I recently attended a professional workshop regarding diversity, inclusion and equity in relation to teacher preparation. This was a very thoughtful, well-designed professional development that got me to reflecting on my personal values regarding these issues and social justice in general. I want to discuss equity, diversity and inclusion from an environmental stance, including the Earth Charter. Environmental justice is the heart of social justice.
From an educational perspective, equity means that every child gets what they need in our schools—every child, regardless of where they come from, what they look like, who their parents are, what their temperament is, or what they show up knowing or not knowing. Every child should get what they need to flourish. (From the Earth Charter: Recognize the ignored, protect the vulnerable, serve those who suffer, and enable them to develop their capacities and to pursue their aspirations.) I love this definition. So, if equity is about making sure everyone gets what they need, I don’t think I need to argue that that begins with clean air, clean water, healthy soils for healthy food and green spaces for re-creation and rejuvenation. (From the Earth Charter: Guarantee the right to potable water, clean air, food security, uncontaminated soil, shelter, and safe sanitation) Equitable communities would be sure that essential resources are not only accessible to all, but also sustained for future generations (From the Earth Charter: Recognize that the freedom of action of each generation is qualified by the needs of future generations.) An investment in future equity gives life meaning and is a loving response to the nihilistic consumption offered by corporate predatory capitalism (From the Earth Charter: Require multinational corporations and international financial organizations to act transparently in the public good, and hold them accountable for the consequences of their activities.)
In keeping consistent with the core idea that ecological ethics includes all life, equity would include being sure that wildlife and ecosystems get what they need too (From the Earth Charter: Recognize that all beings are interdependent and every form of life has value regardless of its worth to human beings.) From an educational perspective, inclusion recognizes the value of all participants, building safe spaces for all. From an ecological ethics perspective, inclusion recognizes the value of all life, including non-human life.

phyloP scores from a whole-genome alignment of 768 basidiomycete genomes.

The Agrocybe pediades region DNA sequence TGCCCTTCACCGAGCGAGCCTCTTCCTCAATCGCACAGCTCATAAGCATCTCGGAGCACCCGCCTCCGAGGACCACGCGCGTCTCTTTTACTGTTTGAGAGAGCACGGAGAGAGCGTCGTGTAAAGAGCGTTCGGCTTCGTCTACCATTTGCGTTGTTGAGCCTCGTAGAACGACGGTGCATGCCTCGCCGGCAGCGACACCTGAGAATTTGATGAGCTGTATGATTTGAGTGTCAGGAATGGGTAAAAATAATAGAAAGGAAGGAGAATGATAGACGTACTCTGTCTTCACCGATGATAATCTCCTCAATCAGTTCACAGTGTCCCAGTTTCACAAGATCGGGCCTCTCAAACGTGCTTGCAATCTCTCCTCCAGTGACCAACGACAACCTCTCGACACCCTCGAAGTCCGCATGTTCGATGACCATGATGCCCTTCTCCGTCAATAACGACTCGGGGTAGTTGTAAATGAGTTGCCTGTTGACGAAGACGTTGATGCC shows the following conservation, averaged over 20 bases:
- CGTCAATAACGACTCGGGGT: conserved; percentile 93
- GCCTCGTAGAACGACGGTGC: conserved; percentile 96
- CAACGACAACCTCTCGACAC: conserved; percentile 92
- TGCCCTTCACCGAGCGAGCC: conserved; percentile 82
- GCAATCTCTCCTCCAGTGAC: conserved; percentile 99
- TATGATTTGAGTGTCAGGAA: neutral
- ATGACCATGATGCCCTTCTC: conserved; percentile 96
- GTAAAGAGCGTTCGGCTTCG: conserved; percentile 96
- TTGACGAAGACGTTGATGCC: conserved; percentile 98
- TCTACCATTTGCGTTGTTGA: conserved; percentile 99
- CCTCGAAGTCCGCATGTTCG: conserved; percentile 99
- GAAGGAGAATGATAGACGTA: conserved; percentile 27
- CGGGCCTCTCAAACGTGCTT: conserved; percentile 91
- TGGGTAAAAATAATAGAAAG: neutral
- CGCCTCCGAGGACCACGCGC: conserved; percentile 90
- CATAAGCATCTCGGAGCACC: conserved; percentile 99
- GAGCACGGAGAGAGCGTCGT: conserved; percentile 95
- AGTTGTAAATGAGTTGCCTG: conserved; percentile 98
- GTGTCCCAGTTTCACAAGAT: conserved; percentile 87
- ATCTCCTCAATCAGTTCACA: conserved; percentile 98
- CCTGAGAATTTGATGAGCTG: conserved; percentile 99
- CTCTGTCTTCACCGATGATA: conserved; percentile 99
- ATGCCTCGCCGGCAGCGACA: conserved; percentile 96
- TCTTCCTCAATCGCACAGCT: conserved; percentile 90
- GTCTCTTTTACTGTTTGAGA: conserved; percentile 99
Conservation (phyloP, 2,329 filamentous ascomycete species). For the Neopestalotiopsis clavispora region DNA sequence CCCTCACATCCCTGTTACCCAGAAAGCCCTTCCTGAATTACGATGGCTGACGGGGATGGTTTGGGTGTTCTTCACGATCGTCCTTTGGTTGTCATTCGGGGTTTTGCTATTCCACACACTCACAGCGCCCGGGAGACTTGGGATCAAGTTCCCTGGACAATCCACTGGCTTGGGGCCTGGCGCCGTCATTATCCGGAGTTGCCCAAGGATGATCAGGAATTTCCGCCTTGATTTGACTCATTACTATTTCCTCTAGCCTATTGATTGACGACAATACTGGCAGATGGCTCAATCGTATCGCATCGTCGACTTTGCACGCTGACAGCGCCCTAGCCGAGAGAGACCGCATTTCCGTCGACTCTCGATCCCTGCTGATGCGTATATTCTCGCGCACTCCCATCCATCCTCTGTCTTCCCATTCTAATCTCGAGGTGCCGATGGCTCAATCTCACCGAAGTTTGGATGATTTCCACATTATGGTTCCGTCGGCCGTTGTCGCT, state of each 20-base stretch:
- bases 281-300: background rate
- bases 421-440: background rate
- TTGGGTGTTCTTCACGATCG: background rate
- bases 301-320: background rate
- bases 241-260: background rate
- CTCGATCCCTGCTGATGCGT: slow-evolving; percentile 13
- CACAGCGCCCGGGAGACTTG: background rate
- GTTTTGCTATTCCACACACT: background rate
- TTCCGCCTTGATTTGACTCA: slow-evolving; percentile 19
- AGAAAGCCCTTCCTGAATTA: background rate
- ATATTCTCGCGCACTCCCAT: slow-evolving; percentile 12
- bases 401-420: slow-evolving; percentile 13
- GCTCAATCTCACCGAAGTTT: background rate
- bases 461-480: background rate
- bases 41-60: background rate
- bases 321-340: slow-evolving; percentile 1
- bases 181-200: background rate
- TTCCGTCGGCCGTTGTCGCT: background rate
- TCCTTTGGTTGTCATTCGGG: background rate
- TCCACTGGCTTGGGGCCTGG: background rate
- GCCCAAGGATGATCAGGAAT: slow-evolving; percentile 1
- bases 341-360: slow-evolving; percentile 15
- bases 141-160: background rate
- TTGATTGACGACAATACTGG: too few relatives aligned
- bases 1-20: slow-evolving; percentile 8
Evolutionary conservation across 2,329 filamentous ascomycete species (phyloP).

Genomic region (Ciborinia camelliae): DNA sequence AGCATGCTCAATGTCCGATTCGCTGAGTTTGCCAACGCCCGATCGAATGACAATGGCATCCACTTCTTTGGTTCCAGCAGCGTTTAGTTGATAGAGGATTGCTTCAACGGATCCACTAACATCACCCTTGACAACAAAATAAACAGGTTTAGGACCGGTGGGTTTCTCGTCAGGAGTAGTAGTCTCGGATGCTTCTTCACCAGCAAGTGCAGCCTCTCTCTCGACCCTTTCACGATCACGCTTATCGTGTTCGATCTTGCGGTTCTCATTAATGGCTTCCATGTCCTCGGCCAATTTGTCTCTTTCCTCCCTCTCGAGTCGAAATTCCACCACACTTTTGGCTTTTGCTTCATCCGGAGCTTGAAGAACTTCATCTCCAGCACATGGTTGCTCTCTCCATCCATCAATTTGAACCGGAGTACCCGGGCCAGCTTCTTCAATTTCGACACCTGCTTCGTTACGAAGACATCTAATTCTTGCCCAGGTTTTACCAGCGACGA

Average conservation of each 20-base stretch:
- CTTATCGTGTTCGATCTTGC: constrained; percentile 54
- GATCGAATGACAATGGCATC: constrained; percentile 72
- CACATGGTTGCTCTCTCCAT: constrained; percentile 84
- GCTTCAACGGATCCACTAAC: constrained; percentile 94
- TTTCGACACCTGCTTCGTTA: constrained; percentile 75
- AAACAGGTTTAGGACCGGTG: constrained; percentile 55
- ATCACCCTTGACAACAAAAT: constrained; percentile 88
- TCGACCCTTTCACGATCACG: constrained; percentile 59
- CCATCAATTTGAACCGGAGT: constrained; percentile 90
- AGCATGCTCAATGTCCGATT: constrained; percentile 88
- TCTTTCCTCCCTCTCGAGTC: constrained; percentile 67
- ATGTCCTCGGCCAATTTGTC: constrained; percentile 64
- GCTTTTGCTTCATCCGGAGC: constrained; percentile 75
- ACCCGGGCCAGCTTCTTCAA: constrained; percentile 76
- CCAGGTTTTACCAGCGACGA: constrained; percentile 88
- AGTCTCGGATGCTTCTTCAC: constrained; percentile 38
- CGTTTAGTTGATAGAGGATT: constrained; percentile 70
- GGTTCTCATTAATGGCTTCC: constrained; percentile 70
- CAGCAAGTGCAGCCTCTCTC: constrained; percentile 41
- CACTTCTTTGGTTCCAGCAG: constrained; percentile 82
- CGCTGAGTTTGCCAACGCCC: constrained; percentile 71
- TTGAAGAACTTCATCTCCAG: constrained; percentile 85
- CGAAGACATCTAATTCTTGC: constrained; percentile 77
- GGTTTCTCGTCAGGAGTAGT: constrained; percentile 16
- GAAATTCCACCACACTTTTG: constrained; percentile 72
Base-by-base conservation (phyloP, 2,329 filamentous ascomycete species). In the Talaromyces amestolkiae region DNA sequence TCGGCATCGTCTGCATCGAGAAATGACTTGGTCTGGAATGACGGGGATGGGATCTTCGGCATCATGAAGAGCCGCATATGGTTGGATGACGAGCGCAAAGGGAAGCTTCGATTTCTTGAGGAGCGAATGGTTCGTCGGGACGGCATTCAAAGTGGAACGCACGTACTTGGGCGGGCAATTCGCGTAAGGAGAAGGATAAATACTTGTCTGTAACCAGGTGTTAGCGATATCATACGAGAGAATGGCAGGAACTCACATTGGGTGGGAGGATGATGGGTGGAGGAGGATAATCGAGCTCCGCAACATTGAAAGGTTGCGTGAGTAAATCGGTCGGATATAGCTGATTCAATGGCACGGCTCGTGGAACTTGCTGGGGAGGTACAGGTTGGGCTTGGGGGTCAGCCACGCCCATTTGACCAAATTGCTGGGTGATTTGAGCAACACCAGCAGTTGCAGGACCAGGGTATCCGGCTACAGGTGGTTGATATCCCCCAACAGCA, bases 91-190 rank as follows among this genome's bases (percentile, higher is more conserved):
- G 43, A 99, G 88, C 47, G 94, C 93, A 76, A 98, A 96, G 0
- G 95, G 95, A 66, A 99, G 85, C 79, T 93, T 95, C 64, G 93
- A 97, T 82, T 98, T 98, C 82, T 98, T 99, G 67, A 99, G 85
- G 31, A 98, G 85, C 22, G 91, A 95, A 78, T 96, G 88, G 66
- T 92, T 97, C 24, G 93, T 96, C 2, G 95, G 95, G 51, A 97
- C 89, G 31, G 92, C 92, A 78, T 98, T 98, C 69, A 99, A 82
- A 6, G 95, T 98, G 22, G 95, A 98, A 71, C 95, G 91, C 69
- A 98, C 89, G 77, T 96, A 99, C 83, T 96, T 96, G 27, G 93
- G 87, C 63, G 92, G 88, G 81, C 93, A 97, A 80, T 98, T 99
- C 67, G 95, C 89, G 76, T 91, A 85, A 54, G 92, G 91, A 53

I tend to believe that experience is the best teacher and nature provides us with the most precise and efficient models in terms of purpose and function. For example, diversity is essential for resilient, sustainable ecosystems. In a social, school setting diversity is about identity, but woven within classroom and school ecosystems are complex connections and relationships within and without. Think of how a food web is represented or the non-linear cyclic ways of nature that would be represented by a circle or spiral. Even Venn diagrams seek commonalities. I think these organic models should be our metaphors for education rather than hierarchal, mechanistic or industrial metaphors (Shout out to my colleague, James who brought this up during a rumble at the conference.). Organic models are much more reflective of the dynamic fluidity of interactions of diversity and the complexity of classroom and social contexts.
My bottom line from the conference: I really think we need to evaluate, reimagine and integrate priorities for education and for a sustainable future constantly. I critically reflected that I have become a bit static in my ideas regarding my approaches to the issues of diversity, inclusion and equity. If nature provides models for processes, nature is dynamic, constantly in flux, constantly trying out new designs. I do promote constant refinement and development of adaptive expertise, but I need to be sure I am walking my talk and challenging the same in my students.
Like everything else on the planet, education and sustainability are related. You know, the mission statements of most schools will usually include some version of this statement: produce productive citizens. Who does that serve? What if we went totally off the rails and changed those mission statements to: develop sustainable well-being in our bodies and communities. I’m sure some word-crafting would improve that statement, but it’s a place to start.